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A bucket at the bottom of the extractor catches the honey.

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All in an afternoon’s work.

Currently, the world’s bee population is in crisis. Pesticides are creating something called Colony Collapse which kills entire beehives. It is becoming so extreme that China is now hand-pollinating its fruit trees.  The bottom line: without bees, we will not have food. By purchasing local organic vegetables, fruit, and honey we are helping to sustain their world.

How much honey does a bee make?

On a single flight, a honey bee can visit more than 1,000 flowers, drinking nectar with its proboscis, a tongue that resembles a drinking straw. When its “honey stomach” — which holds only one-eyedroppers’ worth of nectar — is full, the bee deposits the nectar into hive cells.

It’s Time to play Honey Bees

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Group your children into “colonies.” This can be done with one child as well. For each colony, place an eyedropper and cup of water at one end of the room and a plastic medicine cup (marked with teaspoon and tablespoon increments) across the room.

To play, children take turns transferring water across the room to the medicine cups — one drop at a time! As the “bees” deposit their “honey” into the “hives,” a recorder keeps count of the drops needed to produce the amounts of water, from 1 teaspoon to 2 tablespoons. When finished, explain that the drop count for each measurement equals the number of bee flights taken to produce that amount of honey. Tell children that each bee produces about 1/12 of a teaspoon of honey in its lifetime.

Relentlessly Fun’s creative look at bees, Hexagons, and Honeycombs…all out of toilet paper rolls. I just love her.

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(Photo by Relentlessy Fun, Deceptively Educational)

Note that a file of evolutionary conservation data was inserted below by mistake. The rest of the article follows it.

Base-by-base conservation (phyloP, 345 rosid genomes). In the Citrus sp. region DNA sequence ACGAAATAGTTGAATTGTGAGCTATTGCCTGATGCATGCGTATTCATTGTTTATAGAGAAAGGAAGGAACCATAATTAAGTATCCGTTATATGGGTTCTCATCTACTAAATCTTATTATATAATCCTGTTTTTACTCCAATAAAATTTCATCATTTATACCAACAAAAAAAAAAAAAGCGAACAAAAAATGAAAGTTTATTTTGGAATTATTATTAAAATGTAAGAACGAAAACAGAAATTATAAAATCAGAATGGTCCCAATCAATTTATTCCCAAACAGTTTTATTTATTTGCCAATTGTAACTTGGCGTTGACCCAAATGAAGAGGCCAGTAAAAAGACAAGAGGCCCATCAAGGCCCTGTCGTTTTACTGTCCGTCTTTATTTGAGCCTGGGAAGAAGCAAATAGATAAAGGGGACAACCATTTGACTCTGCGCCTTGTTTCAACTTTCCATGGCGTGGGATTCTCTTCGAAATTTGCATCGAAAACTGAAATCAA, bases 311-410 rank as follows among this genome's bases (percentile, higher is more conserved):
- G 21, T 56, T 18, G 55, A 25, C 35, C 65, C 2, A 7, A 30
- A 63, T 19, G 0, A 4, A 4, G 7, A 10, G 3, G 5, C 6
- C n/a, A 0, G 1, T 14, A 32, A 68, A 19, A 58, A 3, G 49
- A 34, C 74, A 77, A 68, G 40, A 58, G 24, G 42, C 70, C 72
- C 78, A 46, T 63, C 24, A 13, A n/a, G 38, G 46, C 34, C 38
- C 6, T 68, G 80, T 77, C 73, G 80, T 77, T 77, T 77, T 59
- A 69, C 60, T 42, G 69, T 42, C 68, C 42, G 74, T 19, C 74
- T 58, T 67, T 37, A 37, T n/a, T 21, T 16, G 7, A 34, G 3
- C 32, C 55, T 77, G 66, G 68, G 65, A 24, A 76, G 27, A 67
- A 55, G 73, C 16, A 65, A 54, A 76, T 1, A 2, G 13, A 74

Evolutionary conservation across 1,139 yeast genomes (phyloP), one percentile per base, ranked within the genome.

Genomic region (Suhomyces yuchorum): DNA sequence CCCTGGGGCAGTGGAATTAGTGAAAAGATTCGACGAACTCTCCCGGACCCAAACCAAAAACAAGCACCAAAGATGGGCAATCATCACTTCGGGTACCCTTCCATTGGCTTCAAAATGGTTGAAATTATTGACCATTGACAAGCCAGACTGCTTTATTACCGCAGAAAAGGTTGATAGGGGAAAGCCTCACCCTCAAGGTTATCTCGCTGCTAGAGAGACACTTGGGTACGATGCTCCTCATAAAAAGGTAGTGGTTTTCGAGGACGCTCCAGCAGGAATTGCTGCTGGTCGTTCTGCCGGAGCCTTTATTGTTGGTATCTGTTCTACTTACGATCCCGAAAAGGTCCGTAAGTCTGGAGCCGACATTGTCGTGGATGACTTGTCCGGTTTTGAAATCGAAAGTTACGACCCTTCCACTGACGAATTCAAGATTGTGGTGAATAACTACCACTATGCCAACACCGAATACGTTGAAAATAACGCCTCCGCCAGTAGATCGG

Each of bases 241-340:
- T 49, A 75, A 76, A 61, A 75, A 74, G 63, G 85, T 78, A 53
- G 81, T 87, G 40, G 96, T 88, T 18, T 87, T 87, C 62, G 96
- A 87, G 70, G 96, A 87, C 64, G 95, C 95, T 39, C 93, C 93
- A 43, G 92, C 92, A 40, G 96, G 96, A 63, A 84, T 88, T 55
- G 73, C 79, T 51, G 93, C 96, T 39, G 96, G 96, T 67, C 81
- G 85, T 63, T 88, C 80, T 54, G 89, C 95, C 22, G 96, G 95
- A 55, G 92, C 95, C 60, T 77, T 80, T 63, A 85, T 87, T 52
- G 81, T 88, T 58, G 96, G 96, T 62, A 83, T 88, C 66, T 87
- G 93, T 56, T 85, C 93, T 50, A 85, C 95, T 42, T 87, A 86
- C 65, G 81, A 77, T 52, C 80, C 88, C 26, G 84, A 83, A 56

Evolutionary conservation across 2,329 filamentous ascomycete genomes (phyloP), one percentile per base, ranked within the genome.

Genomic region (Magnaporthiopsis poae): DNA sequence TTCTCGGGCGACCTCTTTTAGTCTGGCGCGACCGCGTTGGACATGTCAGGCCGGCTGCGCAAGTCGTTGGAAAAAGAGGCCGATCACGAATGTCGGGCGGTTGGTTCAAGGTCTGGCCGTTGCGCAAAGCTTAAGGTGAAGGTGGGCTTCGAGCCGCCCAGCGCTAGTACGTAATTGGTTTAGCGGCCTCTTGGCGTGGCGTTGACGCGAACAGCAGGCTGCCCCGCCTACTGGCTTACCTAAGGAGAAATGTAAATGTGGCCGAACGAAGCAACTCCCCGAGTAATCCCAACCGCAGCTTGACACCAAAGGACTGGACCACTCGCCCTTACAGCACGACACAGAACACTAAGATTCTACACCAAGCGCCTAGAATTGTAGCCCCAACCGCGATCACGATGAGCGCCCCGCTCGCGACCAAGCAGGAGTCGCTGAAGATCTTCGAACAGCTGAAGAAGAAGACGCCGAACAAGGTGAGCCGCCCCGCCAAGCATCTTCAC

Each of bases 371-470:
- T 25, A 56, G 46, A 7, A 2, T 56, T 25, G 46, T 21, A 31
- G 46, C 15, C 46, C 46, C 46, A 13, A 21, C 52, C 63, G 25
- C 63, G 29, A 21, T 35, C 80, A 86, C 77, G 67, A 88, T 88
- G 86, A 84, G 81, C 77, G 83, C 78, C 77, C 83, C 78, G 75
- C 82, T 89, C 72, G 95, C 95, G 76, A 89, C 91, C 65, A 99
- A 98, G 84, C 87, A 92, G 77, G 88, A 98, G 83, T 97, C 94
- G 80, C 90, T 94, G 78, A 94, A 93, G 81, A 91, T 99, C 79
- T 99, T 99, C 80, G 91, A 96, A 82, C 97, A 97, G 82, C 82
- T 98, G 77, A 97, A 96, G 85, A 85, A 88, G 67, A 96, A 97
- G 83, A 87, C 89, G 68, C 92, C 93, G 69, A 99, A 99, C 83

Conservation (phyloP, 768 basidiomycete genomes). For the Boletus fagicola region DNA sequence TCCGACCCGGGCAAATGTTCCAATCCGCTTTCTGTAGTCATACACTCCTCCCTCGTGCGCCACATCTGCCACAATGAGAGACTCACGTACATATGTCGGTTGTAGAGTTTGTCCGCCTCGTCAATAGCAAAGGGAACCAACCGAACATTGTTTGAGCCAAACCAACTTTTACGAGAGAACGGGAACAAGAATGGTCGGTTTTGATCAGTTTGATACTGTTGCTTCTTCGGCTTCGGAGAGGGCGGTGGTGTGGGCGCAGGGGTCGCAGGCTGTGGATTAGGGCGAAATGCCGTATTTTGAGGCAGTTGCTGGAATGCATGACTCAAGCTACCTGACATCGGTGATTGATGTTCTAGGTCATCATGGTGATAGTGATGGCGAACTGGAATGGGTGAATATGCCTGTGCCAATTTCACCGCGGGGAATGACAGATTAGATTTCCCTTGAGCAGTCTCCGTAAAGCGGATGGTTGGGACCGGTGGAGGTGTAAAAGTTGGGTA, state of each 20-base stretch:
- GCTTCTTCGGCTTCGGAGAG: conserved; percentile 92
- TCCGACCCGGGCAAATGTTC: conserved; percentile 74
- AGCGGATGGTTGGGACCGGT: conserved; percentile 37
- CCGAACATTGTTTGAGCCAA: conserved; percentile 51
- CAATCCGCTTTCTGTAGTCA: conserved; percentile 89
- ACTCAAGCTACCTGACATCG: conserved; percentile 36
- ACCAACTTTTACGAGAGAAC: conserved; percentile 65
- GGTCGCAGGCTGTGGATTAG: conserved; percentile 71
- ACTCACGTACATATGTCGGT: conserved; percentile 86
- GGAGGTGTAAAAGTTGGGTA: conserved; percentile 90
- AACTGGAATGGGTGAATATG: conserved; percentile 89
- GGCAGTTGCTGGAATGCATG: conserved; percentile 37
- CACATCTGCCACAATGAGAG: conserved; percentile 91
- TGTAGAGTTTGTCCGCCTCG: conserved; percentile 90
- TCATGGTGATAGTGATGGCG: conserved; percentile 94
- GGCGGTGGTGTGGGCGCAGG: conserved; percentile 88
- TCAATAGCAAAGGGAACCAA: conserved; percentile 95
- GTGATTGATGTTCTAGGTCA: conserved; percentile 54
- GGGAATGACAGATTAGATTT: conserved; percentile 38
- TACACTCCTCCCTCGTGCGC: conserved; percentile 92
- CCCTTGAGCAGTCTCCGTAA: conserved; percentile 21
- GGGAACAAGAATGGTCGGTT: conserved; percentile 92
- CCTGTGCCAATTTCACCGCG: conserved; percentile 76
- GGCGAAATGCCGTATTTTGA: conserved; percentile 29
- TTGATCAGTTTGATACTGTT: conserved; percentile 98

Let’s Get Cooking With Honey: Honey Cinnamon Rolls

Honey Cinnamon Rolls\

2 packages yeast
1/2 cup warm water
1/2 cup shortening
1/2 cup HONEY
2 tsp salt
1 pint milk
2 eggs
6 cups flour
1/2 cup margarine
1/4 cup brown sugar
1/2 cup chopped nuts
1 cup vanilla ice cream
1/2 cup brown sugar and 1 tsp cinnamon mixed

Dissolve yeast with warm water in a small bowl. Set aside. In a large pan, melt shortening and add HONEY, salt, and milk, and allow it to cool. Beat eggs and add to yeast mixture. Then, beat in flour. Turn out dough on a floured surface and knead until smooth. Place dough in the bowl and let it rise until it’s double in bulk.

Prepare two 9 X 12 pans with 1/4 cup margarine each and sprinkle with brown sugar. Add nuts and dab teaspoons of ice cream over the entire pan. When the dough has risen, punch down and place half on a floured surface and roll out to 9×12 size with a floured rolling pin. Spread with butter or margarine, then brown sugar and cinnamon. Roll up like a jelly roll then cut off about 1 1/2” slices and place on prepared 9 X 13 pan. You should get about 16 cinnamon rolls per pan. Let these rise until double in bulk. Bake in 350°oven for about 30 minutes. When brown on top turn upside down on waxed paper to cool.